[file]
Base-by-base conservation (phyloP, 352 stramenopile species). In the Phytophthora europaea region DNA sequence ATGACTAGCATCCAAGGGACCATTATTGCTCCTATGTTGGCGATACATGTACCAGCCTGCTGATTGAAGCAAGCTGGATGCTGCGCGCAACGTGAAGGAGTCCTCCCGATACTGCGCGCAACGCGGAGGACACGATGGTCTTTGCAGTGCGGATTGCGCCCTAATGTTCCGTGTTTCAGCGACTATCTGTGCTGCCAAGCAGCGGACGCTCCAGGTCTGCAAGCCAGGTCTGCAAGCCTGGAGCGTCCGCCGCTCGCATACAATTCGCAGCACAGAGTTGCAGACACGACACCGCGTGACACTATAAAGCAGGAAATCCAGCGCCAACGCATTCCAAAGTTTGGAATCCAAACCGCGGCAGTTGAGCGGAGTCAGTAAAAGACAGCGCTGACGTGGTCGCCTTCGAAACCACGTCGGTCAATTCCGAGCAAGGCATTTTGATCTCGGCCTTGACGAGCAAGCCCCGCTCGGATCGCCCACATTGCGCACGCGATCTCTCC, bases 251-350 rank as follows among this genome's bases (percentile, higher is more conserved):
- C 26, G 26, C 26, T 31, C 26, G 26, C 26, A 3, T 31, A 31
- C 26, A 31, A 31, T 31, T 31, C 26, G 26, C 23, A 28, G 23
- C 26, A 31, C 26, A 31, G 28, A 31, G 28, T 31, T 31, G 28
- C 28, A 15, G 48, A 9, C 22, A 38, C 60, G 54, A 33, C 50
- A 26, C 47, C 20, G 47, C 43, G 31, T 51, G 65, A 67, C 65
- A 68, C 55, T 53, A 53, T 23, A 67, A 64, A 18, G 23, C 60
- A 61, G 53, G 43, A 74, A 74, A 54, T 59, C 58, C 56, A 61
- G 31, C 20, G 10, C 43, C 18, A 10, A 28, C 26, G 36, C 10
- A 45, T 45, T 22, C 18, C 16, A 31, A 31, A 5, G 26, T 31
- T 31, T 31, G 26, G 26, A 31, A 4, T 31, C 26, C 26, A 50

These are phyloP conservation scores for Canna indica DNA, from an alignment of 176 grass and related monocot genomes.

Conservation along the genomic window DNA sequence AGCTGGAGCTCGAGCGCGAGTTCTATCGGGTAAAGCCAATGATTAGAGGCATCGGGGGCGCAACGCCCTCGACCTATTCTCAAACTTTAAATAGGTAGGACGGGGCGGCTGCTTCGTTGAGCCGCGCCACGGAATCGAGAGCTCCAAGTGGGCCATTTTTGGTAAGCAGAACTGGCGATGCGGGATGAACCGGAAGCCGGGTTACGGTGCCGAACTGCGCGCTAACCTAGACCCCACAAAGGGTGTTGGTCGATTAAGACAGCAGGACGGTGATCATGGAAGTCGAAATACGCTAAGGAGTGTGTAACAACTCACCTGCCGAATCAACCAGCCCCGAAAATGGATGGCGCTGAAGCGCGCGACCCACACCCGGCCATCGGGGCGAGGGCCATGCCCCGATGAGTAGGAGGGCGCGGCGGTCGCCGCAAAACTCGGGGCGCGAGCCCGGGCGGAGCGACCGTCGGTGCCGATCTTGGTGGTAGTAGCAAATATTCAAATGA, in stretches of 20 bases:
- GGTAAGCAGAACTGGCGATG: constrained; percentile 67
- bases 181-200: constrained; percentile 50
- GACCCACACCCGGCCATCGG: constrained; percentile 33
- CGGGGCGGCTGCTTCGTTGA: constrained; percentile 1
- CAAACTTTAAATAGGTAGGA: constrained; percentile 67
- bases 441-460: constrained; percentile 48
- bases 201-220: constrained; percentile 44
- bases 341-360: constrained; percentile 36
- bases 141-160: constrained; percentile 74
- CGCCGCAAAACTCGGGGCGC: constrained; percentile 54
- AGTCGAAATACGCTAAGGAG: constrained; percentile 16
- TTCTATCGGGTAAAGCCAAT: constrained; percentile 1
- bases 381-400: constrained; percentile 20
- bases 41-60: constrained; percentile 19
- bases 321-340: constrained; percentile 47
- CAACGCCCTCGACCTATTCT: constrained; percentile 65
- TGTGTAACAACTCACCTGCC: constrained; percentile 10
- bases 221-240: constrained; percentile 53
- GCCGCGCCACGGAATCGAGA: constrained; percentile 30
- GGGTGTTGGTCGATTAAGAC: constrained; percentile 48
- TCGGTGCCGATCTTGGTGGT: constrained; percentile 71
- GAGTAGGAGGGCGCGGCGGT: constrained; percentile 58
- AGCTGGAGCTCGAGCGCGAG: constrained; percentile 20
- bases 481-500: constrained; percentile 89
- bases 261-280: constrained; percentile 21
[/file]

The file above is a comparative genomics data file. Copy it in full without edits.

Base-by-base conservation (phyloP, 352 stramenopile species). In the Phytophthora europaea region DNA sequence ATGACTAGCATCCAAGGGACCATTATTGCTCCTATGTTGGCGATACATGTACCAGCCTGCTGATTGAAGCAAGCTGGATGCTGCGCGCAACGTGAAGGAGTCCTCCCGATACTGCGCGCAACGCGGAGGACACGATGGTCTTTGCAGTGCGGATTGCGCCCTAATGTTCCGTGTTTCAGCGACTATCTGTGCTGCCAAGCAGCGGACGCTCCAGGTCTGCAAGCCAGGTCTGCAAGCCTGGAGCGTCCGCCGCTCGCATACAATTCGCAGCACAGAGTTGCAGACACGACACCGCGTGACACTATAAAGCAGGAAATCCAGCGCCAACGCATTCCAAAGTTTGGAATCCAAACCGCGGCAGTTGAGCGGAGTCAGTAAAAGACAGCGCTGACGTGGTCGCCTTCGAAACCACGTCGGTCAATTCCGAGCAAGGCATTTTGATCTCGGCCTTGACGAGCAAGCCCCGCTCGGATCGCCCACATTGCGCACGCGATCTCTCC, bases 251-350 rank as follows among this genome's bases (percentile, higher is more conserved):
- C 26, G 26, C 26, T 31, C 26, G 26, C 26, A 3, T 31, A 31
- C 26, A 31, A 31, T 31, T 31, C 26, G 26, C 23, A 28, G 23
- C 26, A 31, C 26, A 31, G 28, A 31, G 28, T 31, T 31, G 28
- C 28, A 15, G 48, A 9, C 22, A 38, C 60, G 54, A 33, C 50
- A 26, C 47, C 20, G 47, C 43, G 31, T 51, G 65, A 67, C 65
- A 68, C 55, T 53, A 53, T 23, A 67, A 64, A 18, G 23, C 60
- A 61, G 53, G 43, A 74, A 74, A 54, T 59, C 58, C 56, A 61
- G 31, C 20, G 10, C 43, C 18, A 10, A 28, C 26, G 36, C 10
- A 45, T 45, T 22, C 18, C 16, A 31, A 31, A 5, G 26, T 31
- T 31, T 31, G 26, G 26, A 31, A 4, T 31, C 26, C 26, A 50

These are phyloP conservation scores for Canna indica DNA, from an alignment of 176 grass and related monocot genomes.

Conservation along the genomic window DNA sequence AGCTGGAGCTCGAGCGCGAGTTCTATCGGGTAAAGCCAATGATTAGAGGCATCGGGGGCGCAACGCCCTCGACCTATTCTCAAACTTTAAATAGGTAGGACGGGGCGGCTGCTTCGTTGAGCCGCGCCACGGAATCGAGAGCTCCAAGTGGGCCATTTTTGGTAAGCAGAACTGGCGATGCGGGATGAACCGGAAGCCGGGTTACGGTGCCGAACTGCGCGCTAACCTAGACCCCACAAAGGGTGTTGGTCGATTAAGACAGCAGGACGGTGATCATGGAAGTCGAAATACGCTAAGGAGTGTGTAACAACTCACCTGCCGAATCAACCAGCCCCGAAAATGGATGGCGCTGAAGCGCGCGACCCACACCCGGCCATCGGGGCGAGGGCCATGCCCCGATGAGTAGGAGGGCGCGGCGGTCGCCGCAAAACTCGGGGCGCGAGCCCGGGCGGAGCGACCGTCGGTGCCGATCTTGGTGGTAGTAGCAAATATTCAAATGA, in stretches of 20 bases:
- GGTAAGCAGAACTGGCGATG: constrained; percentile 67
- bases 181-200: constrained; percentile 50
- GACCCACACCCGGCCATCGG: constrained; percentile 33
- CGGGGCGGCTGCTTCGTTGA: constrained; percentile 1
- CAAACTTTAAATAGGTAGGA: constrained; percentile 67
- bases 441-460: constrained; percentile 48
- bases 201-220: constrained; percentile 44
- bases 341-360: constrained; percentile 36
- bases 141-160: constrained; percentile 74
- CGCCGCAAAACTCGGGGCGC: constrained; percentile 54
- AGTCGAAATACGCTAAGGAG: constrained; percentile 16
- TTCTATCGGGTAAAGCCAAT: constrained; percentile 1
- bases 381-400: constrained; percentile 20
- bases 41-60: constrained; percentile 19
- bases 321-340: constrained; percentile 47
- CAACGCCCTCGACCTATTCT: constrained; percentile 65
- TGTGTAACAACTCACCTGCC: constrained; percentile 10
- bases 221-240: constrained; percentile 53
- GCCGCGCCACGGAATCGAGA: constrained; percentile 30
- GGGTGTTGGTCGATTAAGAC: constrained; percentile 48
- TCGGTGCCGATCTTGGTGGT: constrained; percentile 71
- GAGTAGGAGGGCGCGGCGGT: constrained; percentile 58
- AGCTGGAGCTCGAGCGCGAG: constrained; percentile 20
- bases 481-500: constrained; percentile 89
- bases 261-280: constrained; percentile 21